The Washington Post has a report on a new study from The Educational Testing Service.
It finds that:
“…there was a steady narrowing of the achievement gap from the 1970s until the late 1980s. Scores essentially remained the same since then.”
That’s about the same time the poverty rate in the U.S. began to rise after a steady period of getting lower.
Here’s another quote from the article from the study’s author:
Restarting progress in closing the achievement gap must be addressed on multiple levels, Coley said.
“Entire neighborhoods may have to be uplifted in terms of their economic capital, school quality, safety and health structures,” he said.
Obviously, a report like this does not remove a school’s responsibility to do everything it can to reduce the achievement gap. But it does point to other things that have to be done…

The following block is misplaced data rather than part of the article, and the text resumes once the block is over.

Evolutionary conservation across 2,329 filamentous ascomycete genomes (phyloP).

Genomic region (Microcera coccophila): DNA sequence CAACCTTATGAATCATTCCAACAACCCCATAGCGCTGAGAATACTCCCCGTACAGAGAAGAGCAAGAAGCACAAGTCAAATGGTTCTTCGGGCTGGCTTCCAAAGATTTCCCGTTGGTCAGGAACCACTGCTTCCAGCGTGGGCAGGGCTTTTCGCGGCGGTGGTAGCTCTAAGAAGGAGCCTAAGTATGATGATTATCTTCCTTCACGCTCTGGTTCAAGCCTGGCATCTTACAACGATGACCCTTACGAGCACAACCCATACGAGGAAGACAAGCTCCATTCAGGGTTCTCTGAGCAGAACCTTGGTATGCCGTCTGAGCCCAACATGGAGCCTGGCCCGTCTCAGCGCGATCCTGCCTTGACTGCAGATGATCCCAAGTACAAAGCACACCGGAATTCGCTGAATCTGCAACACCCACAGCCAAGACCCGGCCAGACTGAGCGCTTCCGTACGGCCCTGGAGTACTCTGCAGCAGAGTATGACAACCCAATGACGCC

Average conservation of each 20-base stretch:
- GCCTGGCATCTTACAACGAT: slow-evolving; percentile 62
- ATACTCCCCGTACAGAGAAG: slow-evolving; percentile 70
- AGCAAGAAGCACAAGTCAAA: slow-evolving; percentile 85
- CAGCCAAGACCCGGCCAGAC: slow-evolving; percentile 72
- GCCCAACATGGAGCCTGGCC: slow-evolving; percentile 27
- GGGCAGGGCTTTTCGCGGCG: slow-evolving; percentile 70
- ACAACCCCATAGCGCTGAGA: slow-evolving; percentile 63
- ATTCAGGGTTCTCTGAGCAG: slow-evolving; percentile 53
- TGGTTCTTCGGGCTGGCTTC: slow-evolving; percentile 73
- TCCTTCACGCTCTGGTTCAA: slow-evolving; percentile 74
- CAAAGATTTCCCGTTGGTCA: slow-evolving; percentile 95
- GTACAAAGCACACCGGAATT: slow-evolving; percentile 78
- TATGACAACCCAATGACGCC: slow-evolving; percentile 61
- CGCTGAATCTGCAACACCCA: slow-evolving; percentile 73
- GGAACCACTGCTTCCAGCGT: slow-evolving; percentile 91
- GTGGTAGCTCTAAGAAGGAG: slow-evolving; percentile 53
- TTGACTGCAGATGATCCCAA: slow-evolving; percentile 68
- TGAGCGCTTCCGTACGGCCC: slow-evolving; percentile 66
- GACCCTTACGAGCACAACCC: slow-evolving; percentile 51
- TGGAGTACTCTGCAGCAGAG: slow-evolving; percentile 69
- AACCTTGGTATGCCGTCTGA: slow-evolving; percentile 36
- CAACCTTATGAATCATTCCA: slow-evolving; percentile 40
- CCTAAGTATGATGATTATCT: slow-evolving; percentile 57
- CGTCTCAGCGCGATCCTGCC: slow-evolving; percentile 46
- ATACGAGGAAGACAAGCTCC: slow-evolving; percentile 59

I teach in a high poverty school 78%+. Poverty, drugs, abuse, and failure are everyday realities for my students. How am I to cover fractions when a student is hungery from missing dinner and breakfast because their parent was arrested that night? The answer comes down to understanding the child’s needs and then finding help. I have feed, clothed and then taught them. The family starts to understand I am there for the whole child. My kids preform well on test because they want to show how much they have learned. Understand their deficiets, and build upon their strengths – simple but hard to individualize. Our economy has only made the gap wider in eduation.